The success of a parent's remedial efforts generally depends on the Department's assistance and support. In re C.M.M., No. M2003-01122-COA-R3-PT, 2004 WL 438326, at *7 (Tenn.Ct.App. Mar.9, 2004) (No Tenn. R.App. P. 11 application filed); State Dep't of Children's Servs. v. Demarr, 2003 WL 21946726, at *10. Accordingly, in the absence of aggravating circumstances, the Department is statutorily required to make reasonable efforts to reunite a family after removing children from their parents' custody. Tenn. Code Ann. § 37-1-166(a)(2), (g)(2) (2005); In re M.E., No. M2003-00859-COA-R3-PT, 2004 WL 1838179, at *9 (Tenn.Ct.App. Aug.16, 2004), perm. app. denied (Tenn. Nov. 8, 2004); In re C.M.M., 2004 WL 438326, at * 7. Because of this obligation, the Department must not only establish each of the elements in Tenn. Code Ann. § 36-1-113(g)(3)(A), it must also establish by clear and convincing evidence that it made reasonable efforts to reunite the family and that these efforts were to no avail. In re C.M.M., 2004 WL 438326, at *7 n. 27, *8.
As a general rule, a properly prepared and appropriately detailed affidavit meeting the requirements of Tenn. Code Ann. § 37-1 166(c) (2005) is sufficient to establish the extent and reasonableness of the Department's reunification efforts. Thus, unless a parent takes issue with the adequacy of the Department's efforts, the Department need not present additional evidence regarding its efforts to reunify the family. However, if a parent takes issue with the adequacy of the Department's reunification efforts, the Department may be required to present additional evidence regarding its efforts and to make its employees and contractors involved with these efforts available for discovery or cross-examination at trial. In re C.M.M., 2004 WL 438326, at *8.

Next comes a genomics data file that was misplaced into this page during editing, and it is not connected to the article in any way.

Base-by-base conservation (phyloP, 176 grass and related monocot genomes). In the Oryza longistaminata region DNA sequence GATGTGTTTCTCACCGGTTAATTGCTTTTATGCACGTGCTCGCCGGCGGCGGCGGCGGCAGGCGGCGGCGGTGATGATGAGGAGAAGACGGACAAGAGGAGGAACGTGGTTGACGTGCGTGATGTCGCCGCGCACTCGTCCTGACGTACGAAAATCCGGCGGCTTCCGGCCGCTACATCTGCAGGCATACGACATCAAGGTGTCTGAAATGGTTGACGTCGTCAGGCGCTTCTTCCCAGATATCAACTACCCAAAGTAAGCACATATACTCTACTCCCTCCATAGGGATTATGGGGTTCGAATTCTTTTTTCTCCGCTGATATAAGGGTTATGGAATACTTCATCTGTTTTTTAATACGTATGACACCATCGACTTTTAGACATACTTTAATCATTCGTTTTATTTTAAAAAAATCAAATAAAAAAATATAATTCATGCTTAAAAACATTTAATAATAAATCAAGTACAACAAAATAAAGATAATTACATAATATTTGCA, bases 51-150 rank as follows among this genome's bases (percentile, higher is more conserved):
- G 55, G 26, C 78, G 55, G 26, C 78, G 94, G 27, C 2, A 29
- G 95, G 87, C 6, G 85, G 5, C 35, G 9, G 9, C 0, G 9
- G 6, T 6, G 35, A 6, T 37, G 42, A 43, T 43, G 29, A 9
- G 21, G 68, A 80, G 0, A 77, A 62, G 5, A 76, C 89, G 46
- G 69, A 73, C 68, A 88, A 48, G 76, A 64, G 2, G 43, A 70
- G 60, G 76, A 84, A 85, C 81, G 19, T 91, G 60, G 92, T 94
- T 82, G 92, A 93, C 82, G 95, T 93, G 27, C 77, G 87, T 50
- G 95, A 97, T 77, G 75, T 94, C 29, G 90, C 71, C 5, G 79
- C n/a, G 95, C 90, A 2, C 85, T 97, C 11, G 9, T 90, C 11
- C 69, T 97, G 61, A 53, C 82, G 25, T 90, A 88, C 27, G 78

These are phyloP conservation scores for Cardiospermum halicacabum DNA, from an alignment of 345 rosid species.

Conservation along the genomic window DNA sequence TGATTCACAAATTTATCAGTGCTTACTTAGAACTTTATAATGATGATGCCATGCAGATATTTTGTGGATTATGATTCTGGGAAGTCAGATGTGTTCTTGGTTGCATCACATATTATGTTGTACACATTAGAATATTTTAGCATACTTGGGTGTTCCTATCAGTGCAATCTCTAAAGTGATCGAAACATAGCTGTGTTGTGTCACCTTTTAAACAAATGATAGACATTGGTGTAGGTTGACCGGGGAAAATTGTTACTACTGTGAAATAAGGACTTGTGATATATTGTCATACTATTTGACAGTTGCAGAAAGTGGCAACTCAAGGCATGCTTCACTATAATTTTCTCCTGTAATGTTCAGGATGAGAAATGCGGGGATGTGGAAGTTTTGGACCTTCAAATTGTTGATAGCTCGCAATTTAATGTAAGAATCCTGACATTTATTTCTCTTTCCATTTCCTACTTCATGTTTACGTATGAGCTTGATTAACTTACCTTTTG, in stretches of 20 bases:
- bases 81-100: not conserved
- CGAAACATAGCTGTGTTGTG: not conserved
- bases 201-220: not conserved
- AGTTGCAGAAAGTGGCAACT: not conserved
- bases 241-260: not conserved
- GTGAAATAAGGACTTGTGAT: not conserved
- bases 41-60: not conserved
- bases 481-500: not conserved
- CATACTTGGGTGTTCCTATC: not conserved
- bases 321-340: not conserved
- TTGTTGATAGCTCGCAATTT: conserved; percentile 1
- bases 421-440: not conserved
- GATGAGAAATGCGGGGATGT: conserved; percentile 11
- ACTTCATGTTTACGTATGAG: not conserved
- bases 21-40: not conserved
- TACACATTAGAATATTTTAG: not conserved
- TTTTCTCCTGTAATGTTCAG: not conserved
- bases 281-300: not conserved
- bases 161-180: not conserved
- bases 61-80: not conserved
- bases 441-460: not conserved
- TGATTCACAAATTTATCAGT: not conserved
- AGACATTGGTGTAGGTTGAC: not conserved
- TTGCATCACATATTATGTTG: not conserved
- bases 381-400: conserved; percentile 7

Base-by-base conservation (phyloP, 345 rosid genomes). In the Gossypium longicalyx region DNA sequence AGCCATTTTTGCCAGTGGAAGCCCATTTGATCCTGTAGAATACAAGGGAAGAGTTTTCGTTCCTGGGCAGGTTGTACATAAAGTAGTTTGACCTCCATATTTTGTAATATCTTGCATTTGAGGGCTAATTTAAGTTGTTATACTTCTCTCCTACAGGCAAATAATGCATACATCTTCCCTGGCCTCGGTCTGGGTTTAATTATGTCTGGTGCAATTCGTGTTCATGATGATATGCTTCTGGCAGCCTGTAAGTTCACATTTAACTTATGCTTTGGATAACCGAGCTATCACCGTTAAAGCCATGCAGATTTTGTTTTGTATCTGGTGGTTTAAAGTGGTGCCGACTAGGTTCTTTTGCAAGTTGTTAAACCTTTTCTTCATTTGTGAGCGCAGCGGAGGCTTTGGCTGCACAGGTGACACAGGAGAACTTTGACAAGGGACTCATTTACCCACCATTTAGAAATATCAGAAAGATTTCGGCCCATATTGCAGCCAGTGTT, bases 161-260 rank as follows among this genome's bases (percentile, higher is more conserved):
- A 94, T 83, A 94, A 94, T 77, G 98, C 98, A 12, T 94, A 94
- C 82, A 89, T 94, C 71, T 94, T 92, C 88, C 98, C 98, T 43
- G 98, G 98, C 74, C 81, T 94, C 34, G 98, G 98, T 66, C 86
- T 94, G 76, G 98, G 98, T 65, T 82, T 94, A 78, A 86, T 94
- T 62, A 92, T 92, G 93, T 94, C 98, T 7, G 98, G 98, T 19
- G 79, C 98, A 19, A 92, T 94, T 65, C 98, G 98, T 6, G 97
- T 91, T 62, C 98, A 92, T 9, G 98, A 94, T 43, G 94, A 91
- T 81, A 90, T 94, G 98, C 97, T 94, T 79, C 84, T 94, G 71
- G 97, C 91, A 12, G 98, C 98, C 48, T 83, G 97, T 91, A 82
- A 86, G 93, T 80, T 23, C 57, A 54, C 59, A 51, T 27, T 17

While the Department's reunification efforts need not be "herculean," the Department must do more than simply provide the parents with a list of services and send them on their way. In re C.M.M., 2004 WL 438326, at *7. The Department's employees must use their superior insight and training to assist the parents in addressing and completing the tasks identified in the permanency plan. In re A.J.H., No. M2005-00174-COA-R3-PT, 2005 WL 3190324, at *9 (Tenn.Ct.App. Nov.28, 2005) (No Tenn. R.App. P. 11 application filed); In re J.L.E., No. M2004-02133-COA-R3-PT, 2005 WL 1541862, at *14 (Tenn.Ct.App. June 30, 2005) (No Tenn. R.App. P. 11 application filed); In re D.D.V., No. M2001-02282-COA-R3-JV, 2002 WL 225891, at *8 (Tenn.Ct.App. Feb.14, 2002) (No Tenn. R.App. P. 11 application filed).